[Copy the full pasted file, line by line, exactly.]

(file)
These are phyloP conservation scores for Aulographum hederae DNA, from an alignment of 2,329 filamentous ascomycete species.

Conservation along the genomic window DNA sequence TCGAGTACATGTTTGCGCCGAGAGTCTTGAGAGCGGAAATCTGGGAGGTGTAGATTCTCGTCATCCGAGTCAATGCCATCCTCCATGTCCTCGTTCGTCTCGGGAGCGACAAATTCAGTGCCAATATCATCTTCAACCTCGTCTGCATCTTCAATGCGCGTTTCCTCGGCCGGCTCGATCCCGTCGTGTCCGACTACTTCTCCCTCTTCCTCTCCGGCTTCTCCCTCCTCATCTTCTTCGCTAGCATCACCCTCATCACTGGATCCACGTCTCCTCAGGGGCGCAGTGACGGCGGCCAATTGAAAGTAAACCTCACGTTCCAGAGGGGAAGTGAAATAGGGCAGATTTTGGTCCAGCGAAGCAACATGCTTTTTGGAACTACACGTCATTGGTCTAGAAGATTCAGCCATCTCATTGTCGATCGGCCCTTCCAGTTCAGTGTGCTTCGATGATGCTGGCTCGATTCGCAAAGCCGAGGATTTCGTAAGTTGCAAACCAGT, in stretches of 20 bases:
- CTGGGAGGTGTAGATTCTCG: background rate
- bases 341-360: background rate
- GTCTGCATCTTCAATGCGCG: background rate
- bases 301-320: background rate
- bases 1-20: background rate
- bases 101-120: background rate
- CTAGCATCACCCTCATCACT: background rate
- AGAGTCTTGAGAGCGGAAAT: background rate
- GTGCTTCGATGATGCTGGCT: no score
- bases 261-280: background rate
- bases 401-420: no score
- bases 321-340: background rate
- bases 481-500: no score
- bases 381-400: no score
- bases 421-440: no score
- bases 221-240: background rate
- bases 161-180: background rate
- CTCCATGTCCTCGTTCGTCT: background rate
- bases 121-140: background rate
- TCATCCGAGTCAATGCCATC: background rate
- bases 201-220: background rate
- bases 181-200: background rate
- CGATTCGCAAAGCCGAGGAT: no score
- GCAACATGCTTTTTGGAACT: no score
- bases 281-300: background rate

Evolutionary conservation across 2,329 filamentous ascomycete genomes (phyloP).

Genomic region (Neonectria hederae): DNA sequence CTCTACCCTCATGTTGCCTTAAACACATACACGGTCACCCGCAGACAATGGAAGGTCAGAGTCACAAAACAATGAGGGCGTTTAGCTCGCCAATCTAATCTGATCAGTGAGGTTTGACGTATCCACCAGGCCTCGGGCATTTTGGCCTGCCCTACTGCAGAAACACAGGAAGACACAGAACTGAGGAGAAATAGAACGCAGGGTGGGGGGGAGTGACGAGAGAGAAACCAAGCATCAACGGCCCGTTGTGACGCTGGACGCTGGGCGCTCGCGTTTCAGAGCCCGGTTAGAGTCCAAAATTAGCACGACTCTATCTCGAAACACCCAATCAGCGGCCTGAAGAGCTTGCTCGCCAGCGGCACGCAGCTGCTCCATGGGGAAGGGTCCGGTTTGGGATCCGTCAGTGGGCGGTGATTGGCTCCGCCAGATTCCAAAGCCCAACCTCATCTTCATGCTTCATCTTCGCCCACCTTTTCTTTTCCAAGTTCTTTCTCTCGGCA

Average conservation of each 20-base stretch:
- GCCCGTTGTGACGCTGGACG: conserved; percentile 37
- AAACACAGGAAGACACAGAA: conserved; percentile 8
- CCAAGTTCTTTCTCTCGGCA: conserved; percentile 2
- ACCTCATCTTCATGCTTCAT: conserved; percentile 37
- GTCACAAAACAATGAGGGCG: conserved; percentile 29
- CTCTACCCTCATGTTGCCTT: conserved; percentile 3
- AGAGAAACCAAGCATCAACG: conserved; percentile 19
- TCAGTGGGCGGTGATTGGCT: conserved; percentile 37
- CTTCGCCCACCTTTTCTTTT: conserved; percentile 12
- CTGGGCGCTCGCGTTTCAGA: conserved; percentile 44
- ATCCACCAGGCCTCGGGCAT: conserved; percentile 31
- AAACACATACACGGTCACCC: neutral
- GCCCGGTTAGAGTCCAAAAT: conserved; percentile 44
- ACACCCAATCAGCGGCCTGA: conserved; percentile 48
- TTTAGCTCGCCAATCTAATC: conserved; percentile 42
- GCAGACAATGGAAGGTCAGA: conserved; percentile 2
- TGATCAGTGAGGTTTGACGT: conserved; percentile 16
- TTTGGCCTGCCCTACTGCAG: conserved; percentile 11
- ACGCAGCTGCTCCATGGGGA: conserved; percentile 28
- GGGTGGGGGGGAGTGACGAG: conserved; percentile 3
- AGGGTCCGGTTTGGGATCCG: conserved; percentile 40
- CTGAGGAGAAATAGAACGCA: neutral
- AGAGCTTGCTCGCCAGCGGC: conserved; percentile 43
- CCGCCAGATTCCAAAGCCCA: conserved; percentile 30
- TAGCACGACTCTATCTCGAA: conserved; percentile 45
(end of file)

These are phyloP conservation scores for Aulographum hederae DNA, from an alignment of 2,329 filamentous ascomycete species.

Conservation along the genomic window DNA sequence TCGAGTACATGTTTGCGCCGAGAGTCTTGAGAGCGGAAATCTGGGAGGTGTAGATTCTCGTCATCCGAGTCAATGCCATCCTCCATGTCCTCGTTCGTCTCGGGAGCGACAAATTCAGTGCCAATATCATCTTCAACCTCGTCTGCATCTTCAATGCGCGTTTCCTCGGCCGGCTCGATCCCGTCGTGTCCGACTACTTCTCCCTCTTCCTCTCCGGCTTCTCCCTCCTCATCTTCTTCGCTAGCATCACCCTCATCACTGGATCCACGTCTCCTCAGGGGCGCAGTGACGGCGGCCAATTGAAAGTAAACCTCACGTTCCAGAGGGGAAGTGAAATAGGGCAGATTTTGGTCCAGCGAAGCAACATGCTTTTTGGAACTACACGTCATTGGTCTAGAAGATTCAGCCATCTCATTGTCGATCGGCCCTTCCAGTTCAGTGTGCTTCGATGATGCTGGCTCGATTCGCAAAGCCGAGGATTTCGTAAGTTGCAAACCAGT, in stretches of 20 bases:
- CTGGGAGGTGTAGATTCTCG: background rate
- bases 341-360: background rate
- GTCTGCATCTTCAATGCGCG: background rate
- bases 301-320: background rate
- bases 1-20: background rate
- bases 101-120: background rate
- CTAGCATCACCCTCATCACT: background rate
- AGAGTCTTGAGAGCGGAAAT: background rate
- GTGCTTCGATGATGCTGGCT: no score
- bases 261-280: background rate
- bases 401-420: no score
- bases 321-340: background rate
- bases 481-500: no score
- bases 381-400: no score
- bases 421-440: no score
- bases 221-240: background rate
- bases 161-180: background rate
- CTCCATGTCCTCGTTCGTCT: background rate
- bases 121-140: background rate
- TCATCCGAGTCAATGCCATC: background rate
- bases 201-220: background rate
- bases 181-200: background rate
- CGATTCGCAAAGCCGAGGAT: no score
- GCAACATGCTTTTTGGAACT: no score
- bases 281-300: background rate

Evolutionary conservation across 2,329 filamentous ascomycete genomes (phyloP).

Genomic region (Neonectria hederae): DNA sequence CTCTACCCTCATGTTGCCTTAAACACATACACGGTCACCCGCAGACAATGGAAGGTCAGAGTCACAAAACAATGAGGGCGTTTAGCTCGCCAATCTAATCTGATCAGTGAGGTTTGACGTATCCACCAGGCCTCGGGCATTTTGGCCTGCCCTACTGCAGAAACACAGGAAGACACAGAACTGAGGAGAAATAGAACGCAGGGTGGGGGGGAGTGACGAGAGAGAAACCAAGCATCAACGGCCCGTTGTGACGCTGGACGCTGGGCGCTCGCGTTTCAGAGCCCGGTTAGAGTCCAAAATTAGCACGACTCTATCTCGAAACACCCAATCAGCGGCCTGAAGAGCTTGCTCGCCAGCGGCACGCAGCTGCTCCATGGGGAAGGGTCCGGTTTGGGATCCGTCAGTGGGCGGTGATTGGCTCCGCCAGATTCCAAAGCCCAACCTCATCTTCATGCTTCATCTTCGCCCACCTTTTCTTTTCCAAGTTCTTTCTCTCGGCA

Average conservation of each 20-base stretch:
- GCCCGTTGTGACGCTGGACG: conserved; percentile 37
- AAACACAGGAAGACACAGAA: conserved; percentile 8
- CCAAGTTCTTTCTCTCGGCA: conserved; percentile 2
- ACCTCATCTTCATGCTTCAT: conserved; percentile 37
- GTCACAAAACAATGAGGGCG: conserved; percentile 29
- CTCTACCCTCATGTTGCCTT: conserved; percentile 3
- AGAGAAACCAAGCATCAACG: conserved; percentile 19
- TCAGTGGGCGGTGATTGGCT: conserved; percentile 37
- CTTCGCCCACCTTTTCTTTT: conserved; percentile 12
- CTGGGCGCTCGCGTTTCAGA: conserved; percentile 44
- ATCCACCAGGCCTCGGGCAT: conserved; percentile 31
- AAACACATACACGGTCACCC: neutral
- GCCCGGTTAGAGTCCAAAAT: conserved; percentile 44
- ACACCCAATCAGCGGCCTGA: conserved; percentile 48
- TTTAGCTCGCCAATCTAATC: conserved; percentile 42
- GCAGACAATGGAAGGTCAGA: conserved; percentile 2
- TGATCAGTGAGGTTTGACGT: conserved; percentile 16
- TTTGGCCTGCCCTACTGCAG: conserved; percentile 11
- ACGCAGCTGCTCCATGGGGA: conserved; percentile 28
- GGGTGGGGGGGAGTGACGAG: conserved; percentile 3
- AGGGTCCGGTTTGGGATCCG: conserved; percentile 40
- CTGAGGAGAAATAGAACGCA: neutral
- AGAGCTTGCTCGCCAGCGGC: conserved; percentile 43
- CCGCCAGATTCCAAAGCCCA: conserved; percentile 30
- TAGCACGACTCTATCTCGAA: conserved; percentile 45